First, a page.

The Girl on the Train
starring Emily Blunt, Rebecca Ferguson, Haley Bennett, Justin Theroux, Luke Evans, Allison Janney, Édgar Ramírez and Lisa Kudrow
screenplay by Erin Cressida Wilson
directed by Tate Taylor
Murder thriller based on the 2015 British novel by Paula Hawkins. I read the novel just a few months ago. I bought it because I was looking for a new book to read and the title plus the back cover blurb made me think that maybe it would be a gripping psychological thriller in the manner of the great Swedish Millennium trilogy by Stieg Larsson, The Girl with the Dragon Tattoo (published in English in 2008). But the book wasn’t that. The book was a boring, poorly-written piece of shit. Basically, there was no story. Nothing remotely plausible, anyway. Paula Hawkins stretched a non-story to three or four hundred pages. It was disappointing to read in the cover burb that it was “already a major motion picture.” I wondered why anyone would bother to put such shit on film. Maybe an American studio had ambitions to re-craft it somewhat like Millennium. It failed.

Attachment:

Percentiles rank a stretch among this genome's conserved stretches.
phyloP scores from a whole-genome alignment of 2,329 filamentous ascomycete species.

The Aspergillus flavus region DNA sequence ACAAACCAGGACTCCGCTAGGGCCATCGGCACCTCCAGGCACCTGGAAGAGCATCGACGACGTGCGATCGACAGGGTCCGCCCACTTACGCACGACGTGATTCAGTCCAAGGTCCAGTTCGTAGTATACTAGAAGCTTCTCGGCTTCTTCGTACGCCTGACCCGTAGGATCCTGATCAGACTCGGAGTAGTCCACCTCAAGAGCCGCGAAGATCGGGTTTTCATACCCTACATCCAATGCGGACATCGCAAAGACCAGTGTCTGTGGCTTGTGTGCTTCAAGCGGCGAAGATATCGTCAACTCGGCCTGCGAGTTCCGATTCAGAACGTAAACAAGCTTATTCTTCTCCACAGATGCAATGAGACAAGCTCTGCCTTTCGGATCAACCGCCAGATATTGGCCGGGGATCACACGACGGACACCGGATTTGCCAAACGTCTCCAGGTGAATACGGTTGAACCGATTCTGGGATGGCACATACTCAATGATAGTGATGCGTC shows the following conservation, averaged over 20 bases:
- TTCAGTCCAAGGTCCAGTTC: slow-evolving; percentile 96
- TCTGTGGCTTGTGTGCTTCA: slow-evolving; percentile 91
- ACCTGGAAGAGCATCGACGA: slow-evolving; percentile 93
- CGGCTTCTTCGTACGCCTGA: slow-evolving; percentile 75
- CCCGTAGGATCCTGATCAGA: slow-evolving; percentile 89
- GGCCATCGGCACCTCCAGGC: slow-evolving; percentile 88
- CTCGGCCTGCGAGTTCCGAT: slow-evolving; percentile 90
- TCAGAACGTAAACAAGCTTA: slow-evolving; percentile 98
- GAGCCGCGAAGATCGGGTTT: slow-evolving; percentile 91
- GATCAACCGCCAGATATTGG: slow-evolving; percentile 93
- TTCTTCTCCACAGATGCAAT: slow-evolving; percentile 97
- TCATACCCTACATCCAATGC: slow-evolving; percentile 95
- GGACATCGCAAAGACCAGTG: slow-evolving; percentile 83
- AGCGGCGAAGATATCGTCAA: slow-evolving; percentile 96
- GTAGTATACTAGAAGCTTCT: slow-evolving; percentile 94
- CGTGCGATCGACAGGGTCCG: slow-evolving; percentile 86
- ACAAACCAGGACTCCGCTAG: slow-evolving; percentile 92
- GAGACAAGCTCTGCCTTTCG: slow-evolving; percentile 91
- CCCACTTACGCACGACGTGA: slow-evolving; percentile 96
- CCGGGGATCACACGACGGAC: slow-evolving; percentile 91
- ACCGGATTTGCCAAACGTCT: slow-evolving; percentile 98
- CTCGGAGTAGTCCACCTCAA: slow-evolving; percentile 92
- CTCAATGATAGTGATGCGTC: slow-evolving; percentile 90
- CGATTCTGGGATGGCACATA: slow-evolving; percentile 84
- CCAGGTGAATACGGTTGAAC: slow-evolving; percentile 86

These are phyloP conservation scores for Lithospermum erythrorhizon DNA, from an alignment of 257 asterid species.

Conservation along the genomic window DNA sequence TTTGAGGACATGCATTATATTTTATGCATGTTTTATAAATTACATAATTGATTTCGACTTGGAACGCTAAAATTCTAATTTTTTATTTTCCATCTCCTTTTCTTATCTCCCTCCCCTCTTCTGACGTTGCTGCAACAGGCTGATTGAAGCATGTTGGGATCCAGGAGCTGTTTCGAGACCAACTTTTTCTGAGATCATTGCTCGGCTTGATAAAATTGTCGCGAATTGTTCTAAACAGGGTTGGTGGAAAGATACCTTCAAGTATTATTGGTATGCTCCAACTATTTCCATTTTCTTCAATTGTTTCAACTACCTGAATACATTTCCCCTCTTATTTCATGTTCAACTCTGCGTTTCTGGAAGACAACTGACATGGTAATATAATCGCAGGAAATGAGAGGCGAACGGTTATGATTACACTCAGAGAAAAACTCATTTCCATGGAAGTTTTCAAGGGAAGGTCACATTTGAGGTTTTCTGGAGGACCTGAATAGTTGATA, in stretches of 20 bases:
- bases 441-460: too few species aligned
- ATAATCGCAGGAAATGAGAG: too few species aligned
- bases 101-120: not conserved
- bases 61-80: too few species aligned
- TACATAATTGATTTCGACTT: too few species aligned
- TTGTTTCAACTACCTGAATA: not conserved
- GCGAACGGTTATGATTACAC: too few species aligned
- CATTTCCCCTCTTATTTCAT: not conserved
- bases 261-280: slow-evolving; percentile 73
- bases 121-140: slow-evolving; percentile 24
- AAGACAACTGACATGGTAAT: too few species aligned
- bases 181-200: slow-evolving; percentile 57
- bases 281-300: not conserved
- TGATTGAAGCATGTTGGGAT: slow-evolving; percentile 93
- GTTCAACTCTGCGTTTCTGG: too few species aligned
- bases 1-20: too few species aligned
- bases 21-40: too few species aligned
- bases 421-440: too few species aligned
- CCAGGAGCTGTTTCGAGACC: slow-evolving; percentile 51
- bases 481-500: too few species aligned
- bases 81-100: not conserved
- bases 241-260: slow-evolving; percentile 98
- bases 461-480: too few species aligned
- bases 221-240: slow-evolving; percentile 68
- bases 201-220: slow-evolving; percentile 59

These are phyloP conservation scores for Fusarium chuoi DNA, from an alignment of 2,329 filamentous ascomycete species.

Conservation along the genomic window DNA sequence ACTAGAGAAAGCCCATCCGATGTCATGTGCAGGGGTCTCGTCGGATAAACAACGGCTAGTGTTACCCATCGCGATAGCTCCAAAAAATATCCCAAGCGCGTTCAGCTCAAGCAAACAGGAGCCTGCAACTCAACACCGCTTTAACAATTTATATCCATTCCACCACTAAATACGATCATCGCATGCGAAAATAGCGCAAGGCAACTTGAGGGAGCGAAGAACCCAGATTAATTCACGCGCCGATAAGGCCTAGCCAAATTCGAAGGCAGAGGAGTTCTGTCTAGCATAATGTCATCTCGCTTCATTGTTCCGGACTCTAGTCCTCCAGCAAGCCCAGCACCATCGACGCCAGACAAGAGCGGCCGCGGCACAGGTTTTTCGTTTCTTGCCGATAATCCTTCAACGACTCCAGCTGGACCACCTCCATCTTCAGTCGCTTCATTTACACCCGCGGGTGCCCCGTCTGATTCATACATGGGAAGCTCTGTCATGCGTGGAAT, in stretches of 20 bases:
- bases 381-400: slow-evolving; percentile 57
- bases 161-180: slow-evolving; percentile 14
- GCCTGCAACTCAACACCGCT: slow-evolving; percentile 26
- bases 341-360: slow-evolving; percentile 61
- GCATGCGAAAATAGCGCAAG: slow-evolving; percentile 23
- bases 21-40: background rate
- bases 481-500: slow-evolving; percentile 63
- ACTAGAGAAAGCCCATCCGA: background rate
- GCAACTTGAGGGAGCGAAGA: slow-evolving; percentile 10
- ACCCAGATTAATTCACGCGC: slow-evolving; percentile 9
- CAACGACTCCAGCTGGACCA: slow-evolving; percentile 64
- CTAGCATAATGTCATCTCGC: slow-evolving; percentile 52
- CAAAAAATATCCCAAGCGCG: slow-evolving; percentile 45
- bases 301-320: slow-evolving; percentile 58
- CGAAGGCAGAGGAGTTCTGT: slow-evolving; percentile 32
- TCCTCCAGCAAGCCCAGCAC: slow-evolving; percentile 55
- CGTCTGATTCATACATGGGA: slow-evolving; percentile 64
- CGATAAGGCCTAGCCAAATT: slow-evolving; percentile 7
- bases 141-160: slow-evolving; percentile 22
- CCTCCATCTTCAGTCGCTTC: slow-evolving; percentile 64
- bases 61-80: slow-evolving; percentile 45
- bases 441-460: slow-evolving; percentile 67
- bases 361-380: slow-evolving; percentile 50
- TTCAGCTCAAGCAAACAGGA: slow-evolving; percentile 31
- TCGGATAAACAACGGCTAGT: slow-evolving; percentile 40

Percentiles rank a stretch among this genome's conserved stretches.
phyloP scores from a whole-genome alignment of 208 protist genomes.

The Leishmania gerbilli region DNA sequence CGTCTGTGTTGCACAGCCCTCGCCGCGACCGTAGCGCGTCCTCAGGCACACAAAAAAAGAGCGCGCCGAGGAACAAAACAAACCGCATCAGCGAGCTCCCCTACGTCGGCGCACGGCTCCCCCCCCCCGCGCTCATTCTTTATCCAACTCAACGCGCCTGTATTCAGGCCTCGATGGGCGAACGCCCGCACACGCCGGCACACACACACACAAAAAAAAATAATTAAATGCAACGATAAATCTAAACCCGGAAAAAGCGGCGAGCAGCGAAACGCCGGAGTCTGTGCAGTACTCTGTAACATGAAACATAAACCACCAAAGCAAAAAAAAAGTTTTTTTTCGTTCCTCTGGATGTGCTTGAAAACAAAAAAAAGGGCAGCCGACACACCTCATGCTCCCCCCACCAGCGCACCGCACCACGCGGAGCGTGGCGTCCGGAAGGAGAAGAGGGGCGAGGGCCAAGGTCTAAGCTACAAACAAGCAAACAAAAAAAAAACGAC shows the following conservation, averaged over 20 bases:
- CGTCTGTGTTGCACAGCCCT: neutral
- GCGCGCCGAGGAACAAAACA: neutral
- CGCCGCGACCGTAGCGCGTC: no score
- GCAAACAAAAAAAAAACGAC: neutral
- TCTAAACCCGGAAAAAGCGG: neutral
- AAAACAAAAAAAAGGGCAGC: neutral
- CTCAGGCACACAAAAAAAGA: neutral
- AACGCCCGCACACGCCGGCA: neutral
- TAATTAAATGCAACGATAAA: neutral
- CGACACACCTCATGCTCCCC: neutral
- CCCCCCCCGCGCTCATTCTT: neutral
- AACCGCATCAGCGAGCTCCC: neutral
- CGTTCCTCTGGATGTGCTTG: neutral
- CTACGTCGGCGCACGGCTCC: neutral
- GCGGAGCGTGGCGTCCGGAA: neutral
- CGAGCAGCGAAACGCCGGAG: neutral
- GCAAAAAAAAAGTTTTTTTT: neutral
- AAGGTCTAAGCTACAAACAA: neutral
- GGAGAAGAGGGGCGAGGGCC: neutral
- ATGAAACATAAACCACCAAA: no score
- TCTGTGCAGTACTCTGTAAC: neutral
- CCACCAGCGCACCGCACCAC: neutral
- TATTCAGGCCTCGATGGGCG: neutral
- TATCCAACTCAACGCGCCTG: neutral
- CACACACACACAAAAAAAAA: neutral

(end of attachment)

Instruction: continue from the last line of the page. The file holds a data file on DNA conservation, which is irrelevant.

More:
Within seconds of starting I could tell that the story was re-set in America. The houses gave it away immediately. Setting it in America is an important point because it compromises our understanding of the main character, Rachel. Rachel is a woman fallen into depression, alcoholism and unemployment after her husband divorced her for a more fertile woman. In its original English context Rachel’s alcoholism fits into British binge-drinking culture and gives us greater understanding of why she is the way she is. But that insight is lost in the American setting.
Rachel pretends to commute to a fantasy job in the city each day and the commute takes her past her old house where he ex-husband now lives with his new wife and baby. Staring out the window, Rachel fantasizes about the lives of the people she sees. By chance she happens to discover a murder in one of the houses adjacent to the tracks, but no one believes her because she is a lying alcoholic. By the end of the film she is absolved and everyone wonders, “Oh, Rachel was right about everything all along.” Humpf.
I don’t care that Rachel was right all along because the plot is so programmatic, and her character is so unappealing that I have no sympathy for her. None at all.
The story doesn’t progress smoothly, but jumps around in a disjointed manner, exploring the lives of three women - Rachel, Anna (her ex-husband’s new wife), and the murder victim, Megan - over a period of time. An awkward combination of flashbacks is used to demonstrate the (meager) unwitting connections among the women. Danny Elfman’s score lulled me to sleep, so I did something I very rarely do - I skipped ahead in the movie. It was just under 2-hours and I was getting bored.
Don’t buy the book and don’t watch the film. Read Stieg Larsson instead.
“Anything is possible because I am not the girl I used to be."